SUPREME COURT OF THE STATE OF NEW YORK Appellate Division, Fourth Judicial Department
November 10, 2011
DREW A. JOZEFIK, PLAINTIFF-APPELLANT,
JOANNE C. JOZEFIK, DEFENDANT-RESPONDENT.
Appeal from a judgment of the Supreme Court, Monroe County (John M. Owens, J.), entered November 19, 2009 in a divorce action.
Jozefik v Jozefik
Appellate Division, Fourth Department
Published by New York State Law Reporting Bureau pursuant to Judiciary Law § 431.
This opinion is uncorrected and subject to revision before publication in the Official Reports.
Decided on November 10, 2011
PRESENT: CENTRA, J.P., FAHEY, PERADOTTO, LINDLEY, AND MARTOCHE, JJ.
The judgment, inter alia, awarded maintenance, child support and attorney's fees to defendant.
It is hereby ORDERED that the judgment so appealed from is unanimously affirmed without costs.
Memorandum: On appeal from a judgment of divorce that, inter alia, awarded maintenance, child support and attorney's fees to defendant, plaintiff contends that he was deprived of his right to counsel of his own choosing when Supreme Court disqualified his attorney based upon an alleged conflict of interest. We reject that contention. Although "[a] party's entitlement to be represented by counsel of his or her choice is a valued right which should not be abridged absent a clear showing that disqualification is warranted" (Falk v Gallo, 73 AD3d 685, 685-686), "[t]he right to counsel of choice is not absolute and may be overridden where necessary" (S & S Hotel Ventures Ltd. Partnership v 777 S. H. Corp., 69 NY2d 437, 443; see Parnes v Parnes, 80 AD3d 948, 952; see generally Greene v Greene, 47 NY2d 447, 453). The decision to disqualify an attorney lies within the sound discretion of the trial court (see Falk, 73 AD3d at 685; Horn v Municipal Info. Servs., 282 AD2d 712; Bison Plumbing City v Benderson, 281 AD2d 955).
We conclude that the court did not abuse its sound discretion in disqualifying plaintiff's attorney, based on rule 3.7 of the Rules of Professional Conduct (22 NYCRR 1200.0). Rule 3.7 (a) provides that "[a] lawyer shall not act as advocate before a tribunal in a matter in which the lawyer is likely to be a witness on a significant issue of fact," with certain exceptions not relevant here. Although not binding upon the courts, the advocate-witness rule "provide[s] guidance . . . for the courts in determining whether a party's attorney should be disqualified during litigation" (Falk, 73 AD3d at 686; see S & S Hotel Ventures Ltd. Partnership, 69 NY2d at 443-445). The record in this case establishes that it was likely that plaintiff's original trial attorney would be a witness on a significant issue of fact. During the first trial in this action, plaintiff testified that he requested and/or facilitated the transfer of an amount of wages ranging from $15,000 to $17,000 from his employer to his attorney's business account, and it appears from the record that the transfer was in violation of an order appointing a receiver to receive plaintiff's income. Plaintiff's attorney transferred some of the funds to plaintiff and remitted the remaining funds to plaintiff's accountant, again in apparent violation of the above-referenced order. When the court questioned plaintiff's attorney on the record about that testimony, the attorney replied that he was "taking the Fifth." The court thereupon declared a mistrial and discharged plaintiff's attorney, reasoning that a conflict of interest had developed because the attorney was "likely to be called upon as a witness in this proceeding and may become a witness in another tribunal." Thus, the record indeed establishes that plaintiff's attorney was likely to be a witness on a significant issue of fact in violation of rule 3.7 of the Rules of Professional Conduct, namely, the issue whether plaintiff violated the court's order appointing a receiver and, in so doing, diverted or otherwise obscured his income. As plaintiff conceded in correspondence to the court, his attorney "continually told [him], and apparently [his] wife's attorney did not disagree, that the only issues were the amount of child support and the amount and duration of maintenance." Thus, the extent of plaintiff's income was a significant issue of fact throughout the litigation. Notably, the record reflects that plaintiff's attorney was subpoenaed to turn over documents and to testify at trial against plaintiff. Although it appears that plaintiff's attorney did not in fact testify at the second trial, the express language of rule 3.7 provides only that it is "likely" that the attorney will be called as a witness, and we conclude on this record that it was in fact likely.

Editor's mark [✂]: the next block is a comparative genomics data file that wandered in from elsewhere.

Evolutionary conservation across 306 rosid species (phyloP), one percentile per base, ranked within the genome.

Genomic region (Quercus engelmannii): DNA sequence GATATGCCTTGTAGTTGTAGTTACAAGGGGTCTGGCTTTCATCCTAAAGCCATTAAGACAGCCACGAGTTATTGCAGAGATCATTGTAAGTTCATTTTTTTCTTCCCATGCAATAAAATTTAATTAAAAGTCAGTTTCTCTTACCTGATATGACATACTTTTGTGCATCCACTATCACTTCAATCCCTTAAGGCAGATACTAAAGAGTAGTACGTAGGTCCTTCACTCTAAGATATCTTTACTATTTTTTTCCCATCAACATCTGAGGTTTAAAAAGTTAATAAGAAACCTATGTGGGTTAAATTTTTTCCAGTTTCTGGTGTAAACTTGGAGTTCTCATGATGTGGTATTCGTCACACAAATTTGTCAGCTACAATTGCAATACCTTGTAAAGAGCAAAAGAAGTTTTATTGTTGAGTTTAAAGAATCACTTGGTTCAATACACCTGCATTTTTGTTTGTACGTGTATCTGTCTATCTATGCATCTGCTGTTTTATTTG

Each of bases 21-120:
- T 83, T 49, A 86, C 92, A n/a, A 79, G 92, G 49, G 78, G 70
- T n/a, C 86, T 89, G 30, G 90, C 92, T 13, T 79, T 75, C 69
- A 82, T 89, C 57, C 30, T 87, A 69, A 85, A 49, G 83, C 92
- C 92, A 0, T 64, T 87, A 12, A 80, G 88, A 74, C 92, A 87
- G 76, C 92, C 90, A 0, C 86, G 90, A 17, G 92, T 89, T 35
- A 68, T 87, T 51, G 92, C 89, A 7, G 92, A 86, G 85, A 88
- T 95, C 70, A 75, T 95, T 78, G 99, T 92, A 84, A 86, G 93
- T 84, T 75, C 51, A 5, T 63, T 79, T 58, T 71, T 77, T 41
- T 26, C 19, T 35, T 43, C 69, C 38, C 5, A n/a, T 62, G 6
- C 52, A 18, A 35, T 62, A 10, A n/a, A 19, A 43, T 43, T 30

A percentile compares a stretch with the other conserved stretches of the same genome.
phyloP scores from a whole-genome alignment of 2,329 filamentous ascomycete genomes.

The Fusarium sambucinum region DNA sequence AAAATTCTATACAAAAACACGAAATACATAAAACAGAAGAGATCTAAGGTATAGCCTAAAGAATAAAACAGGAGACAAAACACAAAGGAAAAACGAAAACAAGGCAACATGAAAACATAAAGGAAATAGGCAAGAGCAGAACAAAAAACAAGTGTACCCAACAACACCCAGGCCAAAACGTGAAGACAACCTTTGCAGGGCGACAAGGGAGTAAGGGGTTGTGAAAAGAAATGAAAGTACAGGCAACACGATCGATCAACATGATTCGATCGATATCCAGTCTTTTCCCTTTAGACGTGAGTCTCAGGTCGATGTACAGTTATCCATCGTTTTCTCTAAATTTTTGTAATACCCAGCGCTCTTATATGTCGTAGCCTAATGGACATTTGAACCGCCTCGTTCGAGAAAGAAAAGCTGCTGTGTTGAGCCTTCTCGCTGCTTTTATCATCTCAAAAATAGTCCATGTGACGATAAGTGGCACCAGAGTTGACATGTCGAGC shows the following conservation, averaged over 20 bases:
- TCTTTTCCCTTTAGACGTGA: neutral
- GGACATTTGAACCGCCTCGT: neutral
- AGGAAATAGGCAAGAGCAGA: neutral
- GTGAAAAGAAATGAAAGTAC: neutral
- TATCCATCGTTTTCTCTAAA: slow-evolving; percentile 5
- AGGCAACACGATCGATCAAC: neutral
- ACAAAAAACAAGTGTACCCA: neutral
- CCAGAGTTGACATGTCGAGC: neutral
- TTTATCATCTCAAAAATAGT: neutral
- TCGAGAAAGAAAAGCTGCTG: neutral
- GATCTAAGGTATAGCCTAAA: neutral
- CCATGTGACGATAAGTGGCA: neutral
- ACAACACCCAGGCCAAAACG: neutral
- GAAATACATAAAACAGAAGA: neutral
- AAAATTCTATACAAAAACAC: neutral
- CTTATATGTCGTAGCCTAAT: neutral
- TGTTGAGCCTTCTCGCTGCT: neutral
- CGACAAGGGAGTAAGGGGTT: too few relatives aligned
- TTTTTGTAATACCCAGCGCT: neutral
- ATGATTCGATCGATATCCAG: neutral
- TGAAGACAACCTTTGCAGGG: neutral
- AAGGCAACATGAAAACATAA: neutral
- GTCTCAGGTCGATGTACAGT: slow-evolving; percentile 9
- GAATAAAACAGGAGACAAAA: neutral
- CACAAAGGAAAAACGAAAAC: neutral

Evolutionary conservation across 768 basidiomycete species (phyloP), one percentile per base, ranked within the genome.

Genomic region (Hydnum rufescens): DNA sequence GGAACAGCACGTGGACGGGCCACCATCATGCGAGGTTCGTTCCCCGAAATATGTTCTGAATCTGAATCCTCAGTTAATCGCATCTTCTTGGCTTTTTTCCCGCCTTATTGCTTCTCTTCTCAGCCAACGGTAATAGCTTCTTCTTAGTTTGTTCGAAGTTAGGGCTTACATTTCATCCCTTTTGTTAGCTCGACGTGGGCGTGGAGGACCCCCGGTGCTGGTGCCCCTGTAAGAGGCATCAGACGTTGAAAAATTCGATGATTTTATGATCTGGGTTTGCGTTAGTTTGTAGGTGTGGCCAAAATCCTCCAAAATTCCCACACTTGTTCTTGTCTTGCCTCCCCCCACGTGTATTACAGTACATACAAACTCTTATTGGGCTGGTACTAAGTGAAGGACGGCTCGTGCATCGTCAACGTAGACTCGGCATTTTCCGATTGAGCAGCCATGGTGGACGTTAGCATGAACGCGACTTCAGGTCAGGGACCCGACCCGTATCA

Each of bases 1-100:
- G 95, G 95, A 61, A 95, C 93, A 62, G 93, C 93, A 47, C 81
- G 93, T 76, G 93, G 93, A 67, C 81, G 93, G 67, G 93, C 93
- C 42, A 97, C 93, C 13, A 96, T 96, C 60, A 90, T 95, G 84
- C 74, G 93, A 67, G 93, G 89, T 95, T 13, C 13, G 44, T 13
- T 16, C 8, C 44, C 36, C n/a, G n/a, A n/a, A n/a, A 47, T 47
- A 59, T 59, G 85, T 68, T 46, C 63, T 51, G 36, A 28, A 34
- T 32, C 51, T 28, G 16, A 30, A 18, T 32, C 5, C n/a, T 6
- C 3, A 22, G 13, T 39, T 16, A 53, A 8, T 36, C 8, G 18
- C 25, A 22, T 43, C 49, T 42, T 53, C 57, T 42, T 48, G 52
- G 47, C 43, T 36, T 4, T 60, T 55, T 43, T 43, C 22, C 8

We reject plaintiff's further contention that the court erred in failing to make a "searching inquiry . . . to ascertain whether [plaintiff] understood the dangers and disadvantages of self-representation" (Matter of Kristin R.H. v Robert E.H., 48 AD3d 1278, 1279). No such searching inquiry was required inasmuch as there is no right to counsel in a divorce action (see Matter of Smiley, 36 NY2d 433), and the court was not obligated to elicit a waiver of such right by way of a searching inquiry before permitting plaintiff to proceed pro se (see McCaffrey v McCaffrey, 69 AD3d 585; cf. Kristin R.H., 48 AD3d at 1279). In any event, we note that plaintiff was afforded ample opportunity to secure substitute counsel, yet he either failed or refused to do so.
Entered: November 10, 2011
Patricia L. Morgan Clerk of the Court
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